I just came back from a beautiful wedding in Victoria. It was a tiny wedding, aside from the bride and groom there were two guests and I was one of them. I accompanied the bride from her room in an upper floor of the Empress Hotel to the library where the ceremony was held. She was radiant. On the way to the ceremony we passed a number of people -housecleaning in the lobby, a boyfriend and girlfriend in baseball caps walking briskly out to the street.
I was struck by the incongruity of the moment. The awe of being with someone at such a momentous juncture yet the knowledge that it affected no one around us. It seemed odd that ordinary life could continue for some while everything changed for the woman next to me.
W.H. Auden discribed a simliar sentiment in a poem. Auden was walking in a museum in 1948 and saw a painting by Breughel on the fall of Icarus.
About suffering they were never wrong,
The Old Masters; how well, they understood
Its human position; how it takes place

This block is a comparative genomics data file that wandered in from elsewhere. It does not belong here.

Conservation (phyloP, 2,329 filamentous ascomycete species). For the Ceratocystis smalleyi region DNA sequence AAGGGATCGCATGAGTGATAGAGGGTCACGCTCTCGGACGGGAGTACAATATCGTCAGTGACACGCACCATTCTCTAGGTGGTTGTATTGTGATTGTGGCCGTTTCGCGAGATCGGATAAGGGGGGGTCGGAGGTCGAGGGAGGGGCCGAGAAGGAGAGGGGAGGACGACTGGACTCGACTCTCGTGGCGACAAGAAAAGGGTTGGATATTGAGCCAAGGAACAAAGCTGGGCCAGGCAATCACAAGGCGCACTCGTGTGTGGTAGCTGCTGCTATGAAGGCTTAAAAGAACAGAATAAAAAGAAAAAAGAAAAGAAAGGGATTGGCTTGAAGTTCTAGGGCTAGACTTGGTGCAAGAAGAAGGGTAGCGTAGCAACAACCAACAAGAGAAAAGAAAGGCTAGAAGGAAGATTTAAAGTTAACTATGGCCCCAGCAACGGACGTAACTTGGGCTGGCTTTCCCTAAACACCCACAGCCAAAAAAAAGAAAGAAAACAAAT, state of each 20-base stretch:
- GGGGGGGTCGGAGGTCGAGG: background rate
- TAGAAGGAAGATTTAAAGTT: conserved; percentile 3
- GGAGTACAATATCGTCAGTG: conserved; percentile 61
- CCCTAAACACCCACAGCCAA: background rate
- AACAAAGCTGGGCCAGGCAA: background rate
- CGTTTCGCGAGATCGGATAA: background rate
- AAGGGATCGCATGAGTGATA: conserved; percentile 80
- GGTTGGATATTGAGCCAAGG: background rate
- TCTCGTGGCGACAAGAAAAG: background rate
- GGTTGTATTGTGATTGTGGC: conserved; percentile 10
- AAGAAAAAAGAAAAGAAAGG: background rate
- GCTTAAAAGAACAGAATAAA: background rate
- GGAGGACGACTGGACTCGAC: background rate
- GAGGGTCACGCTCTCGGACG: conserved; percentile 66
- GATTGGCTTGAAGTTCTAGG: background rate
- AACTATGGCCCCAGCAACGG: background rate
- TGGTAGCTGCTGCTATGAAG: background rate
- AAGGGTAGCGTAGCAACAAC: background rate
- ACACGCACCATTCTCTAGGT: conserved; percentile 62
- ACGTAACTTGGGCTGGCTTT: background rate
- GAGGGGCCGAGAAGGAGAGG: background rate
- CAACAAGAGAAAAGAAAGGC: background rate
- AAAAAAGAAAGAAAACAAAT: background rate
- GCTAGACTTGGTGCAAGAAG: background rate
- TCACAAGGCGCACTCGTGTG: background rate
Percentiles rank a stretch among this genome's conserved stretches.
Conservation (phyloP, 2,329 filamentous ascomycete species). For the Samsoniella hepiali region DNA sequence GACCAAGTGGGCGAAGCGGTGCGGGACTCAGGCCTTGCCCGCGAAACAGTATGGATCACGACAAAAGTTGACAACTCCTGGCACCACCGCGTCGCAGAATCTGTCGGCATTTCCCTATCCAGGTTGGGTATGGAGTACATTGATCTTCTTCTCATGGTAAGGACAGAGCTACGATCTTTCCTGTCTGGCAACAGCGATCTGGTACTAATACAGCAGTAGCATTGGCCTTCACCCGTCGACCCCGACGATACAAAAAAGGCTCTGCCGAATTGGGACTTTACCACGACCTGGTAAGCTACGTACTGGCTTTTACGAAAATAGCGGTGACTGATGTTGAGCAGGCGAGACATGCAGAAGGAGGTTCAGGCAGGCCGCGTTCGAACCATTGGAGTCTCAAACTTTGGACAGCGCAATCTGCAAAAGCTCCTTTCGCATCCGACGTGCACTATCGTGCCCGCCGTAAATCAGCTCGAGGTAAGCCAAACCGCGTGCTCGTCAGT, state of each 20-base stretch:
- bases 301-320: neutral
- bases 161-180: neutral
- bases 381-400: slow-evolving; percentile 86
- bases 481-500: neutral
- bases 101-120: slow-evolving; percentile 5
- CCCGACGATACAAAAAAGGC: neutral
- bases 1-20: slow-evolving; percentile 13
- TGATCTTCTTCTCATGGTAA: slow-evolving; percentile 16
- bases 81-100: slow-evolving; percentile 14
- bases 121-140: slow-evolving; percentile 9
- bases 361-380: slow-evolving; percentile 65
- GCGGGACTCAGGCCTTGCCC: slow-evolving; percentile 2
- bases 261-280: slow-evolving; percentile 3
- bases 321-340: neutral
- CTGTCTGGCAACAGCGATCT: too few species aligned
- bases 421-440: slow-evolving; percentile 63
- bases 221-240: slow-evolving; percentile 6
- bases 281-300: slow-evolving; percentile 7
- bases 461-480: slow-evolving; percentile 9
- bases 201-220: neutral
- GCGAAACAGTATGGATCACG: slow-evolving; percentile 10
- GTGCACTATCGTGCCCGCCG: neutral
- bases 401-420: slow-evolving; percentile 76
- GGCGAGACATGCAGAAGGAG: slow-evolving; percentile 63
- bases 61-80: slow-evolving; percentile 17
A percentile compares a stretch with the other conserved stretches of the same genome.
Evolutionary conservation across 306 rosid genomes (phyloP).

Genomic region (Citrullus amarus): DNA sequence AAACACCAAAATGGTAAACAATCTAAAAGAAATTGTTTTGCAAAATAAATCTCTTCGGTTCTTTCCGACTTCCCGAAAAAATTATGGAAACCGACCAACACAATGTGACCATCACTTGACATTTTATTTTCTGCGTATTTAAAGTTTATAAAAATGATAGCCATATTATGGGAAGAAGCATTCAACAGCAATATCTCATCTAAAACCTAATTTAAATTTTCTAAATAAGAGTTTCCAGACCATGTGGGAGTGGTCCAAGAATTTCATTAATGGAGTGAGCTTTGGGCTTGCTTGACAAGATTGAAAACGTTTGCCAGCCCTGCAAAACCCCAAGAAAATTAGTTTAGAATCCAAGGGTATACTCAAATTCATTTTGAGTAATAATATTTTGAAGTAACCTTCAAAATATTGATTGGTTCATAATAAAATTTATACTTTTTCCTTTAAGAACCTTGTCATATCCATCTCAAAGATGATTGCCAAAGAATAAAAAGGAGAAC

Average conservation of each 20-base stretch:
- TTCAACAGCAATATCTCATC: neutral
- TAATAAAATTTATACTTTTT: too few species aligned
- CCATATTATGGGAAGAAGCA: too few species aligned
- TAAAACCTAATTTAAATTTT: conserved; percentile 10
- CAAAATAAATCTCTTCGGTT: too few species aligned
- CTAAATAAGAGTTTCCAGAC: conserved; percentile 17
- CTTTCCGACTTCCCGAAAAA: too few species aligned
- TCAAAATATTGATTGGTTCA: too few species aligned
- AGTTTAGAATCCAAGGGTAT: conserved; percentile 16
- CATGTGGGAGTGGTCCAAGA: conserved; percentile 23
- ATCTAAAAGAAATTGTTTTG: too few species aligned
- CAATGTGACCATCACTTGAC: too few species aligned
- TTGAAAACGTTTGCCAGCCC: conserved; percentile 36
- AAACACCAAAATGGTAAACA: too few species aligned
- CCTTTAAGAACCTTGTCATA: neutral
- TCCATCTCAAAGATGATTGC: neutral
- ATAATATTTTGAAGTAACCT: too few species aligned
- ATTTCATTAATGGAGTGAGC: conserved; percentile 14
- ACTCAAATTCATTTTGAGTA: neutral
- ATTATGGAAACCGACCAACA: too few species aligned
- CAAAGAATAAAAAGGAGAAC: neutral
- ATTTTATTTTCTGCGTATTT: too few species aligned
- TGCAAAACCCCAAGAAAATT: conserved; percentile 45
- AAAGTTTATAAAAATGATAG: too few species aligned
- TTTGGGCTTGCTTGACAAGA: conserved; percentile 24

While someone else is eating or opening a window or just walking dully along;
How, when the aged are reverently, passionately waiting
For the miraculous birth, there always must be
Children who did not specially want it to happen, skating
On a pond at the edge of the wood:
They never forgot
That even the dreadful martyrdom must run its course
Anyhow in a corner, some untidy spot
Where the dogs go on with their doggy life and the torturer's horse
Scratches its innocent behind on a tree.
In Breughel's Icarus, for instance: how everything turns away
Quite leisurely from the disaster; the ploughman may
Have heard the splash, the forsaken cry,
But for him it was not an important failure; the sun shone
As it had to on the white legs disappearing into the green
Water; and the expensive delicate ship that must have seen
Something amazing, a boy falling out of the sky,
had somewhere to get to and sailed calmly on.